“Data-driven thinking” It is written by members of the media community and contains new ideas on the digital revolution in media.
Today’s column is written by Matt Zeiger, Vice President of Technology, Faded.
Last year, while working at a different marketing agency, I was sitting in front of a team of paid social media buyers, talking about the strategies they are using to grow their accounts. I asked him, “So how are you finding and connecting with your target customers?” And I expected a variety of different responses based on the particular brand or account they were working on.
“We use knockoffs on Facebook,” one replied succinctly, and everyone else nodded in sync.
“Fine, but what else?” Asked. “What happens when we are not reaching our goals and copycats are not working?”
Everyone responded both in silence and in confusion. It was then that I realized how bad things had gotten.
Marketers haven’t really needed to understand how data has been used to drive successful marketing campaigns. Instead, they have relied on the expertise of big tech players providing “free” products in exchange for customer data.
I do not mean to criticize this mentality, but I do want to address the grant of experience that it invites. Many media experts have been trained in specific tools and technologies, not so much the fundamentals or why things work the way they do.
Clearly, we are entering a new chapter in digital marketing. Large numbers of users choose not to opt out of tracking on iOS devices (up to 94% based on data from Flurry Analytics). What we will see is a return to basics. Businesses with a direct connection, access, and exchange of value with consumers will be able to drive success. In other words, those with their own data will have a great advantage.
I started in marketing in 2003 and I have overcome all the changes and evolution of the different ecosystems. We used to have to do extensive research on our target market, conduct interviews, field surveys, and test different media buys with different messages in different locations to find what worked.
But in recent years, we’ve relied on data collected by Big Tech to automate all of this. Now we could just launch any creativity in the world, even targeting a wide audience or a wide set of keywords, and with all the signals we send to Big Tech on our own channels, voilà, we could sell products and achieve results with little understanding. . who was buying things from and why.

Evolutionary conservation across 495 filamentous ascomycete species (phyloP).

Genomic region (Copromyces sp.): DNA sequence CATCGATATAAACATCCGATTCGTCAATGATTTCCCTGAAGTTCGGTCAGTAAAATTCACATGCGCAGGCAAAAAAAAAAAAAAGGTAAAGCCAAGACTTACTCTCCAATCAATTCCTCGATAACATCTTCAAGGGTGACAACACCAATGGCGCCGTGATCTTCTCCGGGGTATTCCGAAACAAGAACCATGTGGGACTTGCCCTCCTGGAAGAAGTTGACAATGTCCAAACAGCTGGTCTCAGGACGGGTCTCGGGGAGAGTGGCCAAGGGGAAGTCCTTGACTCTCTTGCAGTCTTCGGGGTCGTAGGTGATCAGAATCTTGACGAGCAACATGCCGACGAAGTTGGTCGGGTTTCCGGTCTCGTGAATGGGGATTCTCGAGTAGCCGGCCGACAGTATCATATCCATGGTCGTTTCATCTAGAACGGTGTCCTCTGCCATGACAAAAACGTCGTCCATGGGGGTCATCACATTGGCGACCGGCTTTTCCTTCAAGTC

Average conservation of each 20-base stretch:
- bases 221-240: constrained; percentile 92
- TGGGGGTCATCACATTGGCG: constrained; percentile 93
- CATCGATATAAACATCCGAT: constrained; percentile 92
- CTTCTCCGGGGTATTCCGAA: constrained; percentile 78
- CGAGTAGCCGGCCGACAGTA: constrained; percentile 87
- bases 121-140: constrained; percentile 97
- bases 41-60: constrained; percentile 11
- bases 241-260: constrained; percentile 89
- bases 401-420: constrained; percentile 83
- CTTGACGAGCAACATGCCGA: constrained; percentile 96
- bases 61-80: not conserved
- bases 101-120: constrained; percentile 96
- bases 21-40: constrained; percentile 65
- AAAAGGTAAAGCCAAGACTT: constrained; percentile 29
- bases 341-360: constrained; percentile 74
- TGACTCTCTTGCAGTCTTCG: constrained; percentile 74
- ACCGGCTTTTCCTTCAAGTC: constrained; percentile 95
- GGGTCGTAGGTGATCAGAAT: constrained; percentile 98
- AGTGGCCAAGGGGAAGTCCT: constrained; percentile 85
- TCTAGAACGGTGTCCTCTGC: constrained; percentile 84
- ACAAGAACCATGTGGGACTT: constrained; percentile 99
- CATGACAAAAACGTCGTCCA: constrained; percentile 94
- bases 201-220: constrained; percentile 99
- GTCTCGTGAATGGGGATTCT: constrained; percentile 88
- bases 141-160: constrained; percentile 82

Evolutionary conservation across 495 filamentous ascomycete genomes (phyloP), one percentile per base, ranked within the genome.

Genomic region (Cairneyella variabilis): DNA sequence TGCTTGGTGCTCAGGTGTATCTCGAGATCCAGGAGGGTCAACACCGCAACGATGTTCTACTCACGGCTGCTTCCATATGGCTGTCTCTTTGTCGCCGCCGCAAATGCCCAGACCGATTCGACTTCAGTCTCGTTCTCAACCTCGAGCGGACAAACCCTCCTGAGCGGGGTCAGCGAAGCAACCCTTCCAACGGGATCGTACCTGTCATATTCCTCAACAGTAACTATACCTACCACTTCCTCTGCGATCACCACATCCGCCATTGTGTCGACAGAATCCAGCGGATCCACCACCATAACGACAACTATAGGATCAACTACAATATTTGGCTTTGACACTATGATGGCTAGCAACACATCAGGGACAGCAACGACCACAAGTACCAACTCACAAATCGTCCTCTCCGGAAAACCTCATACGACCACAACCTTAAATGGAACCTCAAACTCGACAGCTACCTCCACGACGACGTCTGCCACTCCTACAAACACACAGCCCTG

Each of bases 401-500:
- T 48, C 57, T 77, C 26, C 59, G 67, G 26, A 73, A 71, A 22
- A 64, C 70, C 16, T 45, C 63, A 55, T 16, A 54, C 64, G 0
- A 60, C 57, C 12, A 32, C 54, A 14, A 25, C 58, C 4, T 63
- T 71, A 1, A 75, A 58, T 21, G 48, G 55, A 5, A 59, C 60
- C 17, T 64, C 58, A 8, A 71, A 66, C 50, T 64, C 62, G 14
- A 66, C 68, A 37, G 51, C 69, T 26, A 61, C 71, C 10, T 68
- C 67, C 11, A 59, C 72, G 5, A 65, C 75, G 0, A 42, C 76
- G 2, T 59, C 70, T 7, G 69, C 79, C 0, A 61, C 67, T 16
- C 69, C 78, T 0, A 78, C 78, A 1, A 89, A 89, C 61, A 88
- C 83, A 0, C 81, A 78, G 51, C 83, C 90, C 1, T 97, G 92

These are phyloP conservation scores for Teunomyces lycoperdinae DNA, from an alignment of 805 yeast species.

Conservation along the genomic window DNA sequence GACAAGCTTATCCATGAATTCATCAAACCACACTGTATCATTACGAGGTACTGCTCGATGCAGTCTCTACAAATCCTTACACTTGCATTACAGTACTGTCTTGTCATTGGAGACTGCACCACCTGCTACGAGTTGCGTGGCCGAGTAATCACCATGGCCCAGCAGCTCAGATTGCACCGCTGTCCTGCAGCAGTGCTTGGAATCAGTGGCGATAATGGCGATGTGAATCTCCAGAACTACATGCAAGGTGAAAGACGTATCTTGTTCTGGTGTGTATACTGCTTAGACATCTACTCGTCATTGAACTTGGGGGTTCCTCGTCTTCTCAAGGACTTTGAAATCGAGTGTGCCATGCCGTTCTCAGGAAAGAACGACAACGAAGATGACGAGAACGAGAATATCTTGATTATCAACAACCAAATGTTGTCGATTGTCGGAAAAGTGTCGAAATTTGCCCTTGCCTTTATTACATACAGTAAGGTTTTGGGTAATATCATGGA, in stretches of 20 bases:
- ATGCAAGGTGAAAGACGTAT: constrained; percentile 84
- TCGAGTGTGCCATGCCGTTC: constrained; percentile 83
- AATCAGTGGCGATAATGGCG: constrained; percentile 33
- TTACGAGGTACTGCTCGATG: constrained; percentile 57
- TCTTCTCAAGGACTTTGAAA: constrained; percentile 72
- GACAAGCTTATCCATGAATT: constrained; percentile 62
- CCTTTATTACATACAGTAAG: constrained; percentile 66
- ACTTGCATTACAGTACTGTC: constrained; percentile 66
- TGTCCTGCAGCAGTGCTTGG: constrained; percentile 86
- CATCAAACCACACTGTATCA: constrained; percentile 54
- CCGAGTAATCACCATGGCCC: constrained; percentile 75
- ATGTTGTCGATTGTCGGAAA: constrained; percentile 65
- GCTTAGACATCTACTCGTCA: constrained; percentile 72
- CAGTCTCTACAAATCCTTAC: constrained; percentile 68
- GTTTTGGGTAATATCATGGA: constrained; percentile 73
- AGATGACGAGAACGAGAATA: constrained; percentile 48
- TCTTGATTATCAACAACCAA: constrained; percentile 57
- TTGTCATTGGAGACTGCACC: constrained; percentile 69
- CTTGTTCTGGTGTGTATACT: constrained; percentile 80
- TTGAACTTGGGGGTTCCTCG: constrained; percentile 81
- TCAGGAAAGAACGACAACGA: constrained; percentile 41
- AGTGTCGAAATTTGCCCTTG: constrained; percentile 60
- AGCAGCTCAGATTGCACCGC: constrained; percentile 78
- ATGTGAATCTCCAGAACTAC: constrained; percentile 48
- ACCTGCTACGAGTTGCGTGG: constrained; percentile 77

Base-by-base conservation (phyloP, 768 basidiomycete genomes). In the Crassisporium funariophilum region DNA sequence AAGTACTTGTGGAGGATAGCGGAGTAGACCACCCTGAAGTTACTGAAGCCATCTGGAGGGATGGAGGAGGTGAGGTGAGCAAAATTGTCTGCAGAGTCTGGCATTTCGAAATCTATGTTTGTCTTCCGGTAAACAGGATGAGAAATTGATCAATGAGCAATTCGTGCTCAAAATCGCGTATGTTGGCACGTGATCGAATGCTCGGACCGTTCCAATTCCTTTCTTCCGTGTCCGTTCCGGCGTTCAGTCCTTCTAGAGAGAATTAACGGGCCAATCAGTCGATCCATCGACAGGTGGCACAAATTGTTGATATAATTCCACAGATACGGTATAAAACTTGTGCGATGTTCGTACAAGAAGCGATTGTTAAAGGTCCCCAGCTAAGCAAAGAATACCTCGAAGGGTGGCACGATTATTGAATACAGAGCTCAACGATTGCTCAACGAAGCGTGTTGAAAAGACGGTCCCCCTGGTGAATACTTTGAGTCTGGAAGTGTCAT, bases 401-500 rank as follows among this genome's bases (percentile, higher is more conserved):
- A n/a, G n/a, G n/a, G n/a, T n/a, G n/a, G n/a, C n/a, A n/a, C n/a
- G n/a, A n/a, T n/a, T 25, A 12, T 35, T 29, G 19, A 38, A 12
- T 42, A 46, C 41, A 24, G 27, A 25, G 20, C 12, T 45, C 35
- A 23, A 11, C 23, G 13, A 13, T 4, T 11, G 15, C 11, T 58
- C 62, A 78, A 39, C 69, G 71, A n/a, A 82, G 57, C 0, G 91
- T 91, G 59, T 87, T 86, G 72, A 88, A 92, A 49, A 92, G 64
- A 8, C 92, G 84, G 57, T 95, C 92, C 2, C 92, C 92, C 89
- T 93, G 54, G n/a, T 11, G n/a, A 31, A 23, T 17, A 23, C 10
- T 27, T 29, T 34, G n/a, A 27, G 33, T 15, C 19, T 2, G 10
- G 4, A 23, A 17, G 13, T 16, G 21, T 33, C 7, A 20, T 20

Now it is considered something new to configure different messages and advertising messages depending on where the consumer is in their purchasing stage. With so much automation in visualization and social media, marketers have been able to drive success without a basic strategy for connecting with their audiences.
And think about the hardware and software devices you use. Android phone? Samsung TV? Macbook? Google Chrome? Products that are your gateway to other products and services will become increasingly relevant as consumers become more and more willing to provide information to use the product. Those companies that have a direct connection to the customer will continue to collect relevant consumer data.
With value trading, we have to go back to some “old school” methods of driving opt-in, or what people are calling today a new buzzword: “zero party” data. Last weekend, I went to several retail stores and they all asked for my email or phone number at checkout. While I’m sure I could have objected, when asked if they could sign me up for an email with a 10% discount, I gladly agreed. After all, I can always opt out later, and who doesn’t want to save money by paying?
But what I’m talking about is more than email address capture. The wealth of data that exists on Big Tech platforms is the combination of all the signals, events, and transactions that occur together. Marketers need to think more about value exchange and multi-time consumer cohorts and be more moment-aware in their opted data-driven marketing messages.
While the name is new, zero-match data is actually a classic strategy, dating back to the 1960s, when consumer information was gladly provided for contests, magazines, or other direct mailings.
While many marketers can, and should, regret the loss of accurate follow-up, they should also seize the opportunity to research and understand their customers.
A world without cookies is ushering in a new era of digital advertising. Marketers have the opportunity to build a strategic foundation on a clear understanding of their customers, their unique product cycles, and their high-value touch points, rather than having these insights hidden by Big Tech. By doing so, the specialists in marketing they will create a stronger, more resilient, and more effective foundation for connecting with increasingly tech-savvy consumers.